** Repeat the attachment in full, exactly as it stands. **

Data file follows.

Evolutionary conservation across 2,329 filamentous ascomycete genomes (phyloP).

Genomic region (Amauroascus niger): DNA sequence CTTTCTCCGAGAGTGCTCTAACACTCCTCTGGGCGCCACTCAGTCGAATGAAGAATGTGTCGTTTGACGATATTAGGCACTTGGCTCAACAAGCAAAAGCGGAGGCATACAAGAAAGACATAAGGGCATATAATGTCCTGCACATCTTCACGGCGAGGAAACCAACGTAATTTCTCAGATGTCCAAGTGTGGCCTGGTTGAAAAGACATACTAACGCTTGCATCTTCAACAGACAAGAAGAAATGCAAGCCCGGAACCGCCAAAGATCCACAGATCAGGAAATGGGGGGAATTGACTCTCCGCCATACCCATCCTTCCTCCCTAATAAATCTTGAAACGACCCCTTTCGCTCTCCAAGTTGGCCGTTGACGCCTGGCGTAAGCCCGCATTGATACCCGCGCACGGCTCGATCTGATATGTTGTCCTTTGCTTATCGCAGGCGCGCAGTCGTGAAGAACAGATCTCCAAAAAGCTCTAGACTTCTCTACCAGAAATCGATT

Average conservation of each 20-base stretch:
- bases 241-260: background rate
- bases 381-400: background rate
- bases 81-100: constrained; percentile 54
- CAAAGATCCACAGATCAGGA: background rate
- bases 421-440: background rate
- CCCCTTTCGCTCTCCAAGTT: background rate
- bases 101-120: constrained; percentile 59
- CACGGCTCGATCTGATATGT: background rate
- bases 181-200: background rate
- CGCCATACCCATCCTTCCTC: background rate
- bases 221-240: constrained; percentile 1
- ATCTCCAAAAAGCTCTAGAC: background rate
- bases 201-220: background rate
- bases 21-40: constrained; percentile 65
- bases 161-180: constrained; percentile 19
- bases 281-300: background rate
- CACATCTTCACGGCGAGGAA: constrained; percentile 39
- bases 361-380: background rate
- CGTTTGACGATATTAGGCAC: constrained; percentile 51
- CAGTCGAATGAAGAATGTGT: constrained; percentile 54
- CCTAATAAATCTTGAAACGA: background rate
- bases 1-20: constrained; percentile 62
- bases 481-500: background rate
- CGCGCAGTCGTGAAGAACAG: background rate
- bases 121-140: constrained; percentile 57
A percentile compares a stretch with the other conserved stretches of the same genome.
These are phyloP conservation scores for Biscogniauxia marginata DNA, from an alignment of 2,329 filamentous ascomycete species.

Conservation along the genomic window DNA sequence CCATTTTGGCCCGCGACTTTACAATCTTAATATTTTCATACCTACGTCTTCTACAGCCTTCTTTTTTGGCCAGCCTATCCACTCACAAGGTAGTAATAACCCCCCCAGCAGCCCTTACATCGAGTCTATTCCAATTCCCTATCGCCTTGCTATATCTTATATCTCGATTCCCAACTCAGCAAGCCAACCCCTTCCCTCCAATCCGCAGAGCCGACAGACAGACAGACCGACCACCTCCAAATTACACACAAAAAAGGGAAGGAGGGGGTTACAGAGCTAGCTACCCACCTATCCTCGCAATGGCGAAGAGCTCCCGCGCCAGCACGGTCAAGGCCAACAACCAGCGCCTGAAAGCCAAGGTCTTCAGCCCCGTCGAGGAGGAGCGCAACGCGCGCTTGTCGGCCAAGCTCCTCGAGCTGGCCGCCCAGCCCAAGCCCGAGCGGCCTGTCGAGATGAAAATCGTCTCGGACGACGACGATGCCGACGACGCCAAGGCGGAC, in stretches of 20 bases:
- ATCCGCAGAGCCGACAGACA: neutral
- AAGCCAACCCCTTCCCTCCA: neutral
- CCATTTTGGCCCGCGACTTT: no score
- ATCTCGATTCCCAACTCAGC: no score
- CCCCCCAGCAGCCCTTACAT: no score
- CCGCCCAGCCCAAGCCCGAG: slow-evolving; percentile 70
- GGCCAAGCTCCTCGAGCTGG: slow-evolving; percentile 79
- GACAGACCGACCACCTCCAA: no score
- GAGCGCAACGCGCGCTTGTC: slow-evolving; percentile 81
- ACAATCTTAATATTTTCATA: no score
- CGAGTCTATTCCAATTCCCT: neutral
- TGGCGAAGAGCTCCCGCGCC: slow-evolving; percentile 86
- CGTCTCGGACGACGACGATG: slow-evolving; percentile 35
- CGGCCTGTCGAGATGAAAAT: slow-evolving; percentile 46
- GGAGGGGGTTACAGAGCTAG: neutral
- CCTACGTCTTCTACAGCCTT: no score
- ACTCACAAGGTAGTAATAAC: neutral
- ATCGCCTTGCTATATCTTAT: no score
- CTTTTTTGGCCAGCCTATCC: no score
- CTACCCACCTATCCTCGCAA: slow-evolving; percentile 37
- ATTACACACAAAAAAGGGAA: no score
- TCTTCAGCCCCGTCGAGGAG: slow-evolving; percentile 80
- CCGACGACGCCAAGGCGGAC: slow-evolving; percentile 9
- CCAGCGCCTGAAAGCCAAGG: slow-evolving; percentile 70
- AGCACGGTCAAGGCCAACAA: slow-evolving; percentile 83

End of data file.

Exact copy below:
Evolutionary conservation across 2,329 filamentous ascomycete genomes (phyloP).

Genomic region (Amauroascus niger): DNA sequence CTTTCTCCGAGAGTGCTCTAACACTCCTCTGGGCGCCACTCAGTCGAATGAAGAATGTGTCGTTTGACGATATTAGGCACTTGGCTCAACAAGCAAAAGCGGAGGCATACAAGAAAGACATAAGGGCATATAATGTCCTGCACATCTTCACGGCGAGGAAACCAACGTAATTTCTCAGATGTCCAAGTGTGGCCTGGTTGAAAAGACATACTAACGCTTGCATCTTCAACAGACAAGAAGAAATGCAAGCCCGGAACCGCCAAAGATCCACAGATCAGGAAATGGGGGGAATTGACTCTCCGCCATACCCATCCTTCCTCCCTAATAAATCTTGAAACGACCCCTTTCGCTCTCCAAGTTGGCCGTTGACGCCTGGCGTAAGCCCGCATTGATACCCGCGCACGGCTCGATCTGATATGTTGTCCTTTGCTTATCGCAGGCGCGCAGTCGTGAAGAACAGATCTCCAAAAAGCTCTAGACTTCTCTACCAGAAATCGATT

Average conservation of each 20-base stretch:
- bases 241-260: background rate
- bases 381-400: background rate
- bases 81-100: constrained; percentile 54
- CAAAGATCCACAGATCAGGA: background rate
- bases 421-440: background rate
- CCCCTTTCGCTCTCCAAGTT: background rate
- bases 101-120: constrained; percentile 59
- CACGGCTCGATCTGATATGT: background rate
- bases 181-200: background rate
- CGCCATACCCATCCTTCCTC: background rate
- bases 221-240: constrained; percentile 1
- ATCTCCAAAAAGCTCTAGAC: background rate
- bases 201-220: background rate
- bases 21-40: constrained; percentile 65
- bases 161-180: constrained; percentile 19
- bases 281-300: background rate
- CACATCTTCACGGCGAGGAA: constrained; percentile 39
- bases 361-380: background rate
- CGTTTGACGATATTAGGCAC: constrained; percentile 51
- CAGTCGAATGAAGAATGTGT: constrained; percentile 54
- CCTAATAAATCTTGAAACGA: background rate
- bases 1-20: constrained; percentile 62
- bases 481-500: background rate
- CGCGCAGTCGTGAAGAACAG: background rate
- bases 121-140: constrained; percentile 57
A percentile compares a stretch with the other conserved stretches of the same genome.
These are phyloP conservation scores for Biscogniauxia marginata DNA, from an alignment of 2,329 filamentous ascomycete species.

Conservation along the genomic window DNA sequence CCATTTTGGCCCGCGACTTTACAATCTTAATATTTTCATACCTACGTCTTCTACAGCCTTCTTTTTTGGCCAGCCTATCCACTCACAAGGTAGTAATAACCCCCCCAGCAGCCCTTACATCGAGTCTATTCCAATTCCCTATCGCCTTGCTATATCTTATATCTCGATTCCCAACTCAGCAAGCCAACCCCTTCCCTCCAATCCGCAGAGCCGACAGACAGACAGACCGACCACCTCCAAATTACACACAAAAAAGGGAAGGAGGGGGTTACAGAGCTAGCTACCCACCTATCCTCGCAATGGCGAAGAGCTCCCGCGCCAGCACGGTCAAGGCCAACAACCAGCGCCTGAAAGCCAAGGTCTTCAGCCCCGTCGAGGAGGAGCGCAACGCGCGCTTGTCGGCCAAGCTCCTCGAGCTGGCCGCCCAGCCCAAGCCCGAGCGGCCTGTCGAGATGAAAATCGTCTCGGACGACGACGATGCCGACGACGCCAAGGCGGAC, in stretches of 20 bases:
- ATCCGCAGAGCCGACAGACA: neutral
- AAGCCAACCCCTTCCCTCCA: neutral
- CCATTTTGGCCCGCGACTTT: no score
- ATCTCGATTCCCAACTCAGC: no score
- CCCCCCAGCAGCCCTTACAT: no score
- CCGCCCAGCCCAAGCCCGAG: slow-evolving; percentile 70
- GGCCAAGCTCCTCGAGCTGG: slow-evolving; percentile 79
- GACAGACCGACCACCTCCAA: no score
- GAGCGCAACGCGCGCTTGTC: slow-evolving; percentile 81
- ACAATCTTAATATTTTCATA: no score
- CGAGTCTATTCCAATTCCCT: neutral
- TGGCGAAGAGCTCCCGCGCC: slow-evolving; percentile 86
- CGTCTCGGACGACGACGATG: slow-evolving; percentile 35
- CGGCCTGTCGAGATGAAAAT: slow-evolving; percentile 46
- GGAGGGGGTTACAGAGCTAG: neutral
- CCTACGTCTTCTACAGCCTT: no score
- ACTCACAAGGTAGTAATAAC: neutral
- ATCGCCTTGCTATATCTTAT: no score
- CTTTTTTGGCCAGCCTATCC: no score
- CTACCCACCTATCCTCGCAA: slow-evolving; percentile 37
- ATTACACACAAAAAAGGGAA: no score
- TCTTCAGCCCCGTCGAGGAG: slow-evolving; percentile 80
- CCGACGACGCCAAGGCGGAC: slow-evolving; percentile 9
- CCAGCGCCTGAAAGCCAAGG: slow-evolving; percentile 70
- AGCACGGTCAAGGCCAACAA: slow-evolving; percentile 83